Indications are that the higher-revenue teams are willing to share some of the local income, just not in the form of direct payments to the other owners. One possible plan is for the cut of the money to go into a fund that would pay for expenses such as player benefits. The teams like the Bills could then put the money they’re spending on that into other areas such as scouting or coaches if they chose to do so.

The “have-nots” had best take the best deal they can get and soon. If there is not a CBA by the start of the free agency period, the NFLPA could well decide to go ahead and enter 2007 as an uncapped year. That’s a decision that the union could make unilaterally since the current CBA calls for it. If the Rooneys and Wilsons think that they have trouble staying even now, wait until they have to compete for talent in such an environment.

Rich Tandler is the author of The Redskins From A to Z, Volume 1: The Games. This unique book chronicles every game the Redskins played from 1937 through 2001. It is available at www.RedskinsGames.com

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#RedskinsTalk Podcast Episode 40 - Seriously, when will the Redskins pick a coordinator?

#RedskinsTalk Podcast Episode 40 - Seriously, when will the Redskins pick a coordinator?

As the Redskins settle into the offseason without both an offensive and defensive coordinator, JP Finlay and Rich Tandler debate who will get the jobs, and when they will be announced. 

Related: NFL Mock Draft 1.0

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Redskins defensive coordinator resume: Jason Tarver

Redskins defensive coordinator resume: Jason Tarver

The Redskins have interviewed some high-profile candidates for their open defensive coordinator position. When it was reported that they will meet with former Raiders defensive coordinator Jason Tarver, the reaction among the fans was, “Who?”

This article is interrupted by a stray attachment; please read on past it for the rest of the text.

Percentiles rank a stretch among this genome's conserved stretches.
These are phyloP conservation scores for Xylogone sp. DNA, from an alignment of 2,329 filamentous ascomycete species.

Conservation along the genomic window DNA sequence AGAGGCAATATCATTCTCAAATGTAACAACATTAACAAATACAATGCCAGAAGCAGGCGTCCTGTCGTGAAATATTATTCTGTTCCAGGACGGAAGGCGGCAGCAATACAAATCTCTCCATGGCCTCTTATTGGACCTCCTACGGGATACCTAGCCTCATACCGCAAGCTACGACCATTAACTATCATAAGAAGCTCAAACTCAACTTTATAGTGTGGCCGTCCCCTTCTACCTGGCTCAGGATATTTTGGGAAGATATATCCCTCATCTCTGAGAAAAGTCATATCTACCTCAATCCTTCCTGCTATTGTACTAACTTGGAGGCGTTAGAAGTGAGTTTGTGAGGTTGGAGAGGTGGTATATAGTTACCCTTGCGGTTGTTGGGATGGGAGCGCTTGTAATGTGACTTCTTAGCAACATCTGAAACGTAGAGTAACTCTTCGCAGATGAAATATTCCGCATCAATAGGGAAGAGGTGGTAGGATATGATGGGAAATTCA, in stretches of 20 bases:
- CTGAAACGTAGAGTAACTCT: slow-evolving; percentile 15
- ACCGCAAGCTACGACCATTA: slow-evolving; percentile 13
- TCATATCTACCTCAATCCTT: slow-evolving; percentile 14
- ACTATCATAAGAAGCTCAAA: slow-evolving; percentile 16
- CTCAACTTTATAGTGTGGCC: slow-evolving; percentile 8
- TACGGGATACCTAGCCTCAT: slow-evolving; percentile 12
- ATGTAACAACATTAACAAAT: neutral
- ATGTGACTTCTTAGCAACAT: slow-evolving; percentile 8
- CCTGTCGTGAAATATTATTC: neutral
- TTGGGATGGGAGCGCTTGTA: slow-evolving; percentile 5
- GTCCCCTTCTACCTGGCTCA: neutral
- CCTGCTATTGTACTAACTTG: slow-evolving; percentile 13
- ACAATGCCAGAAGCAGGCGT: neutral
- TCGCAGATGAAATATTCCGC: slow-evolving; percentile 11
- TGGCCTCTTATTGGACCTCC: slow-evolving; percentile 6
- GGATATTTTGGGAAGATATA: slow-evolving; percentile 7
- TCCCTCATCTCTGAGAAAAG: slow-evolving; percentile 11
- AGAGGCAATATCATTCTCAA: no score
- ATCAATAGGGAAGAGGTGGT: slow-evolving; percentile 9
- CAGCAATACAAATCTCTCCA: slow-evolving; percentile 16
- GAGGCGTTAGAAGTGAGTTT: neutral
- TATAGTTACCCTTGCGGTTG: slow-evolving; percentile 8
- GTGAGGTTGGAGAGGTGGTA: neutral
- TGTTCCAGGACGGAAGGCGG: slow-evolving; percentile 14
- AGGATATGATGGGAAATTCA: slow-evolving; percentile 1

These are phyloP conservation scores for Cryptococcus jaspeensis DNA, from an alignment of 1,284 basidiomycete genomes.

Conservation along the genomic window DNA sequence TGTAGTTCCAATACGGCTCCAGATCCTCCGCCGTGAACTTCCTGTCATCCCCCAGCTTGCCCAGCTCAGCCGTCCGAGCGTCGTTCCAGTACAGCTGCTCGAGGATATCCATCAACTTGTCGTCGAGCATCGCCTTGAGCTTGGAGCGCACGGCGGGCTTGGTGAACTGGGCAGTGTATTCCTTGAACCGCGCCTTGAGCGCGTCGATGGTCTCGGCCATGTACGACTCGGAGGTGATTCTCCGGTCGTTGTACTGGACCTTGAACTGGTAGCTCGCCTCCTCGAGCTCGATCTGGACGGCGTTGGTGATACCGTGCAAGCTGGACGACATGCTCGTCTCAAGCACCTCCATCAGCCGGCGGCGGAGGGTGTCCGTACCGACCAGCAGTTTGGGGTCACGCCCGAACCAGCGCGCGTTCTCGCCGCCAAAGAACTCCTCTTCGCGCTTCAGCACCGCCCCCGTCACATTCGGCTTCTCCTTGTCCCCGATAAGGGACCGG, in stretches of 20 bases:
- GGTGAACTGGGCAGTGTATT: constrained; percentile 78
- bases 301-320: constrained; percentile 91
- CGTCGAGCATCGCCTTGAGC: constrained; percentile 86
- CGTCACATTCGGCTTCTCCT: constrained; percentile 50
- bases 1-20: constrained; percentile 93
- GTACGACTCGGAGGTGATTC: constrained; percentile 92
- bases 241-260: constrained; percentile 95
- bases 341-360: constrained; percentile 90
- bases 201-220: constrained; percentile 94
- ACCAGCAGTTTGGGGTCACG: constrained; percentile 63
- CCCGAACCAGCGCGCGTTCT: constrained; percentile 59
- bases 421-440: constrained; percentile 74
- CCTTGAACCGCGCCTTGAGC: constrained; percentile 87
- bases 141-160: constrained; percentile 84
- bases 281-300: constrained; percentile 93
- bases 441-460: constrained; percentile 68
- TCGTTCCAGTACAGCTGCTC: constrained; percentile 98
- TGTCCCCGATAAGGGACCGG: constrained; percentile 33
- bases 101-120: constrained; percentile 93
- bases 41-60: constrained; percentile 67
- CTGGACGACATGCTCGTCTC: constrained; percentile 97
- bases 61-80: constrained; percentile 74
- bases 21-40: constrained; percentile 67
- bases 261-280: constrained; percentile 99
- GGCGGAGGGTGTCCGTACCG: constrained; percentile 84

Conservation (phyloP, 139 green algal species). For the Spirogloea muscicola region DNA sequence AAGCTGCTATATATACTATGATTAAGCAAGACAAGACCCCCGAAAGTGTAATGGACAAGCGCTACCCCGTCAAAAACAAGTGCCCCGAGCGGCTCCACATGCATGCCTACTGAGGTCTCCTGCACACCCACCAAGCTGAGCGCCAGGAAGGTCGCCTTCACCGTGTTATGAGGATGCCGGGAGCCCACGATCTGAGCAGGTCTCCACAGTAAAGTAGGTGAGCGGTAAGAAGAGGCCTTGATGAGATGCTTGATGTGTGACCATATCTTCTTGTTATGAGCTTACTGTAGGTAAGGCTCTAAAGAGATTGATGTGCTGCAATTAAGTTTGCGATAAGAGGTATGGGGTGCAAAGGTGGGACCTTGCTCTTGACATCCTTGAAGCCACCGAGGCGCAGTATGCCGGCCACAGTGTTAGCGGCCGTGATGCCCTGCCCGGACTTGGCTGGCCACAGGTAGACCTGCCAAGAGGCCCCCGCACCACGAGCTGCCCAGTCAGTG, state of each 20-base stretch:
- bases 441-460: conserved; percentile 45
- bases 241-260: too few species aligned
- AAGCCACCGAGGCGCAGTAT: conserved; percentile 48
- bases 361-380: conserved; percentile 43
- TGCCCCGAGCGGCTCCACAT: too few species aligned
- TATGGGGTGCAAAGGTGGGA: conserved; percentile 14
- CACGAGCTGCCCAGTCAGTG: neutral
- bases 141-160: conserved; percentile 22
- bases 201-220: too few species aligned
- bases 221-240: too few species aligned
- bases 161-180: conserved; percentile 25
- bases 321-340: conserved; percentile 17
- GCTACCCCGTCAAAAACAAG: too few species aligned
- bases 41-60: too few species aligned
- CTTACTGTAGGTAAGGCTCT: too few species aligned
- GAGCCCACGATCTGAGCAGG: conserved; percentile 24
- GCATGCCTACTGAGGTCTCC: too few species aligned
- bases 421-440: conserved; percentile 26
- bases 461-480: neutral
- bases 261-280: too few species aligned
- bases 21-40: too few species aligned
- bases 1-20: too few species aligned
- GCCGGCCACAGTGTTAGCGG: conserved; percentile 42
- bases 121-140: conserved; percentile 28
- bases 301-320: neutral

Let’s take a look at what Tarver’s qualifications are to get the job of running the Redskins’ defense.

Before becoming a coordinator: At the age of 22, Tarver took a coaching job at West Valley College in California, and did that while earning his bachelor’s degree in biochemistry from Santa Clara. After that he was a graduate assistant at UCLA for three years before getting into the NFL in 2001, when the 49ers hired him as a quality control coach. Tarver worked his way up to outside linebackers coach in 2005 and did that job until 2010, when he was let go went Mike Singletary was fired as the head coach. After a year as the defensive coordinator at Stanford, Dennis Allen hired Tarver to run the Raiders defense in 2012.

More Redskins: Early first-round draft possibilities

Note: If you want more complete stats on Tarver’s defenses check out his page on Pro Football Reference. DVOA stats via Football Outsiders. A negative DVOA percentage is better than a positive number. Zero is average.

For players, * designates Pro Bowl selection, + designates first-team All-Pro

2012 Raiders (4-12)

Rankings: Yards 5,672 (18th), points 443 (28th), takeaways 19 (26th), 3rd down 39.1% (20th), DVOA 12.5% 29th
Notable players: DT Richard Seymour, DE Lamarr Houston

It should be noted that Allen had a defensive background so he had a hand in these numbers. This team just wasn’t very good as indicated by the fact that Seymour, at age 33, was one of their best defensive players.

2013 Raiders (4-12)

Rankings: Yards 5,918 (22nd), points 453 (29th), takeaways 22 (21st), 3rd down 43.1% (28th), DVOA 10.3% (26th)
Notable players: S Charles Woodson

They did make an effort to shore up the defense by bringing back Woodson and drafting cornerback D.J. Hayden in the first round. But Hayden only played in eight games and Woodson could only contribute so much at age 37. The pass defense struggled, ranking 29th in DVOA.

Related: Redskins offensive coordinator resume: Matt Cavanaugh

2014 Raiders (3-13)

Rankings: 5,721 (21st), points 452 (32nd), takeaways 14 (30th), 3rd down 38.5% (14th), DVOA 6.3% (26th)
Notable players: LB Khalil Mack, S Woodson

Allen was fired after an 0-4 start and Tony Sparano took over as interim head coach the rest of the way. Sparano has an offensive background so perhaps Tarver is more fully accountable for these results than those in other seasons. They did draft Mack with the fifth overall pick but his impact as a rookie was limited as recorded four sacks. Hayden again missed half of the season and, again, the defense was near the bottom of the NFL.

Stay up to date on the Redskins! Rich Tandler covers the team 365 days a year. Like his Facebook page www.Facebook.com/RealRedskins and follow him on Twitter @Rich_TandlerCSN.